Hungarian parliamentary election, 1949
|This article is part of a series on the
politics and government of
Parliamentary elections were held in Hungary on 15 May 1949. The Hungarian Independent People's Front, an umbrella group created that February to replace the National Independence Front and led by the Hungarian Working People's Party (which was formed in June 1948 through a merger of the Hungarian Communist Party and the Social Democratic Party), but also including the remaining four non-communist parties, ran a single list of candidates drafted by the Communists and espousing a common programme. With all organised political opposition entirely destroyed, and the Communists dropping all pretense of democracy, the Front won 95.6% of the vote, presaging the result of elections through 1990. 71 (17.7%) elected deputies were female, up from 22 (5.4%) elected in 1947. Some 71% of those elected belonged to the Hungarian Workers' Party, and a similar proportion were workers or peasants.
The election came in a year of the Communists' tying up loose ends in their bid for total power. The second half of 1948 had been the turning point. In June, shortly after the forced merger of the Communists and Social Democrats, President Zoltán Tildy, a Smallholder, was replaced by Social Democrat-turned-Communist Árpád Szakasits. In December, Prime Minister Lajos Dinnyés was replaced by fellow Smallholder István Dobi, who made no secret of his sympathies with the Communists. On 1 January 1949, Hungary was a founding member of Comecon. On 6 February, Cardinal József Mindszenty, leader of Hungarian Catholics and a prime opponent of Communism, was sentenced to life imprisonment. The Independence Front was formed in February and by the time of its March congress, it had become clear that it was to act as a vehicle for destroying rather than bringing together the main parties; many non-communist right-wingers had already been forced to resign in the summer of 1948. Three months after the election, a new constitution proclaiming Hungary a People's Republic and enshrining the principle of one-party rule was adopted. Schools were nationalised, collectivisation was launched, the bureaucracy was purged, the independent press was destroyed, and the last remnants of free enterprise were eliminated. Also, László Rajk, General Secretary of the Independence Front and Foreign Minister, who the day after the election was the main speaker at a mass demonstration where he condemned Titoist "running dogs of imperialism", praised the "brilliant strategy" of the "great leader of the peace camp", Stalin, and the "wise leadership" of Stalin's best Hungarian pupil, Comrade Rákosi, was himself arrested two weeks later and executed in October following a show trial.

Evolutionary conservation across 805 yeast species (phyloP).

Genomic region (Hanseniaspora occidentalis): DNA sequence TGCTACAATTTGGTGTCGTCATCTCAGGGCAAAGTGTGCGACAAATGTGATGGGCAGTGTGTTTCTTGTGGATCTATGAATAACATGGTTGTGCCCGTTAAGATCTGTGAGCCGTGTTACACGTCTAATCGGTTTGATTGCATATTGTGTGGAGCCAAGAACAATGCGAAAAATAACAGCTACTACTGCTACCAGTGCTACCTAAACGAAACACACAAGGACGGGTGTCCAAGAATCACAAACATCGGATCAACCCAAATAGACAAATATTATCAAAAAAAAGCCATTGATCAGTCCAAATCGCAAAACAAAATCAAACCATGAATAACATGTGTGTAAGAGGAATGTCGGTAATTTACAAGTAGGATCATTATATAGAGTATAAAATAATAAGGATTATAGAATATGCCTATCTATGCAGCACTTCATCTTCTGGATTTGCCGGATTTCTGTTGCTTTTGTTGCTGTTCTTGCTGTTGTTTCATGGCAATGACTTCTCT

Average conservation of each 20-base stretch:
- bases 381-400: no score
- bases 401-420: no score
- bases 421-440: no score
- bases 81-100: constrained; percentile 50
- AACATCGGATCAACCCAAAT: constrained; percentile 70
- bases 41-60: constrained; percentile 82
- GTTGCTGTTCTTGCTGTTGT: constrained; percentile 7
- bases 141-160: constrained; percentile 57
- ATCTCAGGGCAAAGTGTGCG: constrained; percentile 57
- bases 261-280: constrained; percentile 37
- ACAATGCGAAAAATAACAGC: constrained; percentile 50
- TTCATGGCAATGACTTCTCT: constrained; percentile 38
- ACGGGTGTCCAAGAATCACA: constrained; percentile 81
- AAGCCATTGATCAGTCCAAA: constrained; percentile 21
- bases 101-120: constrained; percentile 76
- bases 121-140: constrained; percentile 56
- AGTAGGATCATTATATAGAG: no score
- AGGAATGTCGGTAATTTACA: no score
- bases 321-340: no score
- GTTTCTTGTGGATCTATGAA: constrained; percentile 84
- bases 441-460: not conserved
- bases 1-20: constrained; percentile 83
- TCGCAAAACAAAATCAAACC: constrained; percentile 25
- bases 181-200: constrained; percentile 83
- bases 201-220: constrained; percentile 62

A nominally coalition government was formed, with the Smallholders receiving the Ministries of Trade and Religion and Education, and the National Peasants Party receiving Agriculture and Construction. After the election, the Front's local committees dissolved themselves, and with them the National Peasant and Independent Smallholder local organs, although no law or ordinance was ever passed abolishing them.
|Hungarian Working People's Party||5,478,515||97.1||285|
|Independent Smallholders Party||62|
|National Peasants Party||39|
|Independent Hungarian Democratic Party||10|
|Hungarian Radical Party||4|
|Source: Nohlen & Stöver|
- Nohlen, D & Stöver, P (2010) Elections in Europe: A data handbook, p899 ISBN 978-3-8329-5609-7
- Wittenberg, Jason. Crucibles of Political Loyalty, p.88. Cambridge University Press (2006), ISBN 0-521-84912-8
- Ekert, Grzegorz. The State Against Society, p.43. Princeton University Press (1996), ISBN 0-691-01113-3
- Soberg Shugart, Matthew and Wattenberg, Martin P. Mixed-member Electoral Systems: The Best of Both Worlds? Oxford University Press (2001), ISBN 0-19-925768-X
- Tremblay, Manon and Galligan, Yvonne. Sharing Power: Women, Parliament, Democracy, p.26. Ashgate Publishing, Ltd. (2005), ISBN 0-7546-4089-2
- Kontler, László. A History of Hungary, p.409. Palgrave Macmillan (2002), ISBN 1-4039-0316-6
- Swain, Nigel. Hungary: The Rise and Fall of Feasible Socialism, p.42. Verso (1992), ISBN 0-86091-569-7
- Rakowska-Harmstone, Teresa. Communism in Eastern Europe, p.90. Indiana University Press (1984), ISBN 0-253-31391-0
- Lendvai, Paul. Blacklisted: A Journalist's Life in Central Europe, p.68. I.B.Tauris (1998), ISBN 1-86064-268-3